Now that RFK has woken up to what Libertarians have been saying all along - ballot access is hard and he can’t just write a check to make it so - he’s eying an opportunity to run as a Libertarian instead of an independent.

Candidates must first endure the Libertarian gauntlet to get the nomination, and that ends at the convention on Memorial Day weekend in Washington DC. Unlike the pretend national conventions put on by the Old Parties - where the eventual nominee’s home state magically casts the votes that confer the nomination in a race that was decided in the primaries - Libertarian conventions come with volatility. 

Our delegates are not bound to a candidate. Libertarians also have an independent streak that can turn rebellious. We also can choose None of the Above and start over.

Candidates must harness that spirit to win over delegates. Most outside candidates whose issues are closer to Libertarian than RFK’s have found out that it’s not as easy as they imagined, and their campaigns petered out after a few state conventions.

What are the biggest obstacles for RFK? He can’t rely on his Kennedy name. Our delegates do not recognize royal families, even American royals.

He can’t rely on his issues. His stances on gun control and government control run counter to the party’s core issues.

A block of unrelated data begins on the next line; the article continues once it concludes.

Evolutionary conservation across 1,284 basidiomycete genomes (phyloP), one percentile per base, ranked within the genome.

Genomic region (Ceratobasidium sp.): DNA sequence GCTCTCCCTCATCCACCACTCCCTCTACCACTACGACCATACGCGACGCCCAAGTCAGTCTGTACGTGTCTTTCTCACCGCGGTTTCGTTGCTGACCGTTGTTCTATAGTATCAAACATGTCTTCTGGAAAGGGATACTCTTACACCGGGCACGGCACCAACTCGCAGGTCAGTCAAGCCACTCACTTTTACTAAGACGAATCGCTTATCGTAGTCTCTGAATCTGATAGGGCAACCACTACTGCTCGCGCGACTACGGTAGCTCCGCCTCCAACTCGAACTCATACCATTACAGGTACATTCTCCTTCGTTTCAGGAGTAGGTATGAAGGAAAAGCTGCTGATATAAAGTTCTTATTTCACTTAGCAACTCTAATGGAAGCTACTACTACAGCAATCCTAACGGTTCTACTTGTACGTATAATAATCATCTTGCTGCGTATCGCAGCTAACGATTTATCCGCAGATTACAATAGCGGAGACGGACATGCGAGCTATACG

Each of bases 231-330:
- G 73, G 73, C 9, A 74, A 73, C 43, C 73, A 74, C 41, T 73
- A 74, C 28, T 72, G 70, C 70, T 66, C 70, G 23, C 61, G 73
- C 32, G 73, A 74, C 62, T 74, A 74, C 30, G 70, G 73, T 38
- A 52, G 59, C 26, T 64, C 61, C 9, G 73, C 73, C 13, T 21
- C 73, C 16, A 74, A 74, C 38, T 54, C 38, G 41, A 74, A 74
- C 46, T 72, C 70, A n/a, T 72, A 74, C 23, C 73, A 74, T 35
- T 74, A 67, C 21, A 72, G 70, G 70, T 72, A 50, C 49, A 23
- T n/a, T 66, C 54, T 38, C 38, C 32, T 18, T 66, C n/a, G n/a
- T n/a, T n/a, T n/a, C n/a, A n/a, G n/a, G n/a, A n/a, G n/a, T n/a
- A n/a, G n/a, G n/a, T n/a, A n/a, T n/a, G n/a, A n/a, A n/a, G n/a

He can’t rely on what he’s done for the party. He showed up in March at a single state convention, where many members grumbled that he shouldn’t have been invited. Libertarians from other states expressed gratitude that he didn’t show up at theirs.

Some candidates who ran as Libertarians came from other parties, usually Republican.They also didn’t come out of nowhere a few months before our national convention. Ron Paul (1988) and Gary Johnson (2012 and 2016) had been paying Libertarian dues for years, showing up at events and causes long before running under our party’s name. 

Even Bob Barr (2008) - by far the most controversial pick - had served a term on the Libertarian National Committee before running for president.

What has RFK done for Libertarians?




Libertarians can do math. It doesn’t add up for RFK. 

“I have seen zero interest from delegates over RFK Jr.,” says Oliver. “At every state convention, one of the most unifying things in the room is the sound rejection of selling our party and our principles out to RFK Jr.”